Thus, three types of cognition interact to produce the construction of intention which replicates the readiness of the individuals to practice a specific behaviour. Study on smoking behaviour using the process of TPB identified that the model can predict the intention to the smoke. As per the opinion of Hanson, attitudes, subjective norms, and perceived behaviour control in Afro-American adolescent females predicated their intention to smoking. Thus, attitude is considered as the strongest predictor of smoking. TPB basically focus on behavioural control and norms which can be used for the cessation intervention process. Conversely, the model cannot include other variables like cultural and demographical factors which are essential for cessation. Furthermore, it is not considering the perceived risk, unlike HBM. The limitation of the model is indicating that it assumes the individuals have the opportunities and resources to change their desirable behaviour regardless of their intention. The model cannot account other variables in behavioural intention and motivation. In addition, the model does not account the environmental and economic factors which can influence the personal intention. However, TPB has positive utility in public health compared to HBM. In the past few years, researchers have using several techniques to make it more integrated model in public health.
Health Belief Model (HBM)
It is a psychological model attempt to explain and predict the health behaviour of the individuals. It is basically focused on attitudes and beliefs. It was developed in the 1950s by Hochbaum, Rosenstock and Kegels. As per the model the individuals can take health-related actions if they consider that the negative impact of smoking can be avoided by a cessation and having positive expectation on the process of change and taking the process with positive attitudes (Health Communication, 2019). HBM is an effective measure for changing and challenging the habitual unhealthy practice lie smoking.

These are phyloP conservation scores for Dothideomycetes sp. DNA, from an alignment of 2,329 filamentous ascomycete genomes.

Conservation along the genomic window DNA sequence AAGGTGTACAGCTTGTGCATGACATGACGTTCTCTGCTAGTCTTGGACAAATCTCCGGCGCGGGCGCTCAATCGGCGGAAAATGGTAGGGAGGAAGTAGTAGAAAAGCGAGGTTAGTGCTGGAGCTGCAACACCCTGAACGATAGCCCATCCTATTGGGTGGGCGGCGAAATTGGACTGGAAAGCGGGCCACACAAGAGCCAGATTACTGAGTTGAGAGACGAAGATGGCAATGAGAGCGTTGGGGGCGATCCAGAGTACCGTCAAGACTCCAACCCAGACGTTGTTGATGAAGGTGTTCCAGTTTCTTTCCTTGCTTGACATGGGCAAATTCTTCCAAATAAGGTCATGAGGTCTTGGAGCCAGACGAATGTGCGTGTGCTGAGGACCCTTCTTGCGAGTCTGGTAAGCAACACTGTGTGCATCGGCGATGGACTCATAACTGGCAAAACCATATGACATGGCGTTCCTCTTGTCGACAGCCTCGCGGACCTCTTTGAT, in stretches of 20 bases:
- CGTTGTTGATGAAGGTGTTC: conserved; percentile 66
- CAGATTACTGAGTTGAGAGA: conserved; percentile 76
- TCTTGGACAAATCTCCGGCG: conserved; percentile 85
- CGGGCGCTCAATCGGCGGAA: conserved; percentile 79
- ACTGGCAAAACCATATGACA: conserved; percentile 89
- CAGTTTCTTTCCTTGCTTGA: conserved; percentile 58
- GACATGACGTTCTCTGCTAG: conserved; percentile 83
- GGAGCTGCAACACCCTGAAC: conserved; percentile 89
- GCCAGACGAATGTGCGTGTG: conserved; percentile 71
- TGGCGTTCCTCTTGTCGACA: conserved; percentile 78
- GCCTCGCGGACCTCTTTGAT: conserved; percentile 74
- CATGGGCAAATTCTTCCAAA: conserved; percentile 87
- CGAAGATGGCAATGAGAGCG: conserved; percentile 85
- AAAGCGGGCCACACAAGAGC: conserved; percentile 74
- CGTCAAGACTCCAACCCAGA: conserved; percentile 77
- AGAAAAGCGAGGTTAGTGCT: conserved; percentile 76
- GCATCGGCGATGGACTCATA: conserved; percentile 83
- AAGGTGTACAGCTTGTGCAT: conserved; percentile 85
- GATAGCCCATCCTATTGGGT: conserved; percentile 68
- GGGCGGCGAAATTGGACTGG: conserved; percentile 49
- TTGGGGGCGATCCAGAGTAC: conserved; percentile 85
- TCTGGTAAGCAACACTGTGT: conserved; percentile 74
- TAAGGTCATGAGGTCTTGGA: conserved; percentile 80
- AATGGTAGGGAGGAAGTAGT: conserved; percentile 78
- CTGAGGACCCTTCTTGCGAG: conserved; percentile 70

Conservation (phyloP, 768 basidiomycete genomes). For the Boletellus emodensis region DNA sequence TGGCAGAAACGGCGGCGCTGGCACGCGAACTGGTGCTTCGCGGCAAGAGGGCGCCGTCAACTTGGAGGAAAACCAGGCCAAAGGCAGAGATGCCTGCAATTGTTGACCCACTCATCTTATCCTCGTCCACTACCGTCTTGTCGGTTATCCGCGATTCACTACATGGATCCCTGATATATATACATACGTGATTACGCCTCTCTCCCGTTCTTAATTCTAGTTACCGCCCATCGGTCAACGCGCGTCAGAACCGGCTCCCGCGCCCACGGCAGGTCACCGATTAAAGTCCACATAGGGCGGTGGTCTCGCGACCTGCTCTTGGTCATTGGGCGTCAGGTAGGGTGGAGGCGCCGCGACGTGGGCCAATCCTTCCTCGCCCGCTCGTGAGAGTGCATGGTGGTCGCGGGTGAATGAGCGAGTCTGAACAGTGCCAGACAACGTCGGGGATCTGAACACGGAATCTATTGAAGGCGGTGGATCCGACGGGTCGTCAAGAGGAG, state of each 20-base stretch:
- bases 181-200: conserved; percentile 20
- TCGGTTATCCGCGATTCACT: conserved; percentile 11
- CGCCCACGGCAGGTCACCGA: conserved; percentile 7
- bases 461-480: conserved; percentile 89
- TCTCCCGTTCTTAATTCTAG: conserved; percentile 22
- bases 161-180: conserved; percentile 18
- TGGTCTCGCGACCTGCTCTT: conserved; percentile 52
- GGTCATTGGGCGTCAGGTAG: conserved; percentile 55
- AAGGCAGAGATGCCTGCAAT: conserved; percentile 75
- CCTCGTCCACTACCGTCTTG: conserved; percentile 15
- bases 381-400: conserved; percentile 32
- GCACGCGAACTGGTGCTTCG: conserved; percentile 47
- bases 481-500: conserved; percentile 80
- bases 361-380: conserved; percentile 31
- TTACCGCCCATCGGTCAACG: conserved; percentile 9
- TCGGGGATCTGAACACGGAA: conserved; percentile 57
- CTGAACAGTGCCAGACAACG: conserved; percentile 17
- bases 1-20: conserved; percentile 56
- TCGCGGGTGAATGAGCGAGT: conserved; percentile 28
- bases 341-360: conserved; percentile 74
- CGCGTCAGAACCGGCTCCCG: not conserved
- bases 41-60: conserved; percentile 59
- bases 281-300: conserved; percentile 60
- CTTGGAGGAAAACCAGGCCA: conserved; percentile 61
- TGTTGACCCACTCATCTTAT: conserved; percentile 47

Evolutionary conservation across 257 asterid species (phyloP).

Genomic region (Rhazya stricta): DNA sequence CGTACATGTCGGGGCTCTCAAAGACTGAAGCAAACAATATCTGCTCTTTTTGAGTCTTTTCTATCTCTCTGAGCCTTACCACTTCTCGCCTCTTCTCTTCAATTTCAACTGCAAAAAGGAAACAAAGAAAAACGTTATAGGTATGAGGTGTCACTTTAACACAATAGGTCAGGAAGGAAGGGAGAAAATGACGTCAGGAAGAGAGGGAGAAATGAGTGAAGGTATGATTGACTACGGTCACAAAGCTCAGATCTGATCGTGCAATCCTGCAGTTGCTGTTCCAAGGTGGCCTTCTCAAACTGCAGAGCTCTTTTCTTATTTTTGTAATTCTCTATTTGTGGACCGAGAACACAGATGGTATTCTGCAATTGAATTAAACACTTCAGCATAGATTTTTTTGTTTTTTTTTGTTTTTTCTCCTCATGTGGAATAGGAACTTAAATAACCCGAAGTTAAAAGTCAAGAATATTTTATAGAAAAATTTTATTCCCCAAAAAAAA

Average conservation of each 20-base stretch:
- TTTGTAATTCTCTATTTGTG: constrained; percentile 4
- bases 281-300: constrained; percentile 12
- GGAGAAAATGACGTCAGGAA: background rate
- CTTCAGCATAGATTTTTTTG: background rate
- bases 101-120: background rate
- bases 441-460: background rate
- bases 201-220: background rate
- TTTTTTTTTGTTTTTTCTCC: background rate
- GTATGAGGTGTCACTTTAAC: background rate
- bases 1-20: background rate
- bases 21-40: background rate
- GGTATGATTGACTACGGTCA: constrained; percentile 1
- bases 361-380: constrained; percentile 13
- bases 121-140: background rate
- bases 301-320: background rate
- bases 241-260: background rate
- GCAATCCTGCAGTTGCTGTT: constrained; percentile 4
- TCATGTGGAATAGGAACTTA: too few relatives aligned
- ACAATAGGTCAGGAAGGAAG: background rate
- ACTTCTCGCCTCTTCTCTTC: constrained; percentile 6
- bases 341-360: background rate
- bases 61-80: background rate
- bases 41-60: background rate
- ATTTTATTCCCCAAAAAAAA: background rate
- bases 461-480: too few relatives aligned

HBM is changing the behaviour of the individuals by altering the perceptions about the behaviour. In this respect, several motivational actions have been carried out for motivating the individuals and increasing their willingness to change their present smoking behaviour. Therefore, cessation smoking based on HBM requires a current assessment of the smoker’s vulnerability towards tobacco dependency and identified the severity of the outcomes related to smoking (Sharifirad et al., 2014). Perceived severity is explaining as the beliefs of the smoker that smoking will precipitate medical and social consequence in their life. In addition, susceptibility is perceived risk for developing the health condition related to smoking. Therefore, susceptibility and severity are considered a perceived threat. As per HBM, the probability for quitting smoking can increase if perceived threat increase.
HBM is considering the personal benefit of the individuals and influences their decisions. The chance of quit is increased if smoker understands that smoking has a negative aspect and quitting can benefit them. In addition, smokers should realise the fact that intervention can be efficacious for them and reduce the treatment burden. HBM can introduce an open discussion of a barrier for quitting the tobacco habits and development of realistic strategies can help the smoker in their reinforcement. The model is not discriminating between the sexes in cessation treatment. Conversely, the perception and decision consideration can be different for both sexes. Studies reveal that women were perceived as more smoking risk compared to men; however, they have less benefit and more problem with the cessation of smoking. Thus, smoking is considered as complex behaviour which is often influenced by internal factors and external factors along with the individual’s belief. Therefore, HBM is focused on the internal determinants and c unable to address the other component of quitting.
The limitation of HBM indicating that the model is not considering the personal attitude, belief of the individuals which control the acceptance of health behaviour in individuals. In addition the model is not considered the habitual behaviours of the person which can help in decision making process and proper intervention. The model is not considered the environmental and economical aspects which can interfere in development of health behaviour. The model assumes that everyone has equal amounts of opportunities and information about the illness.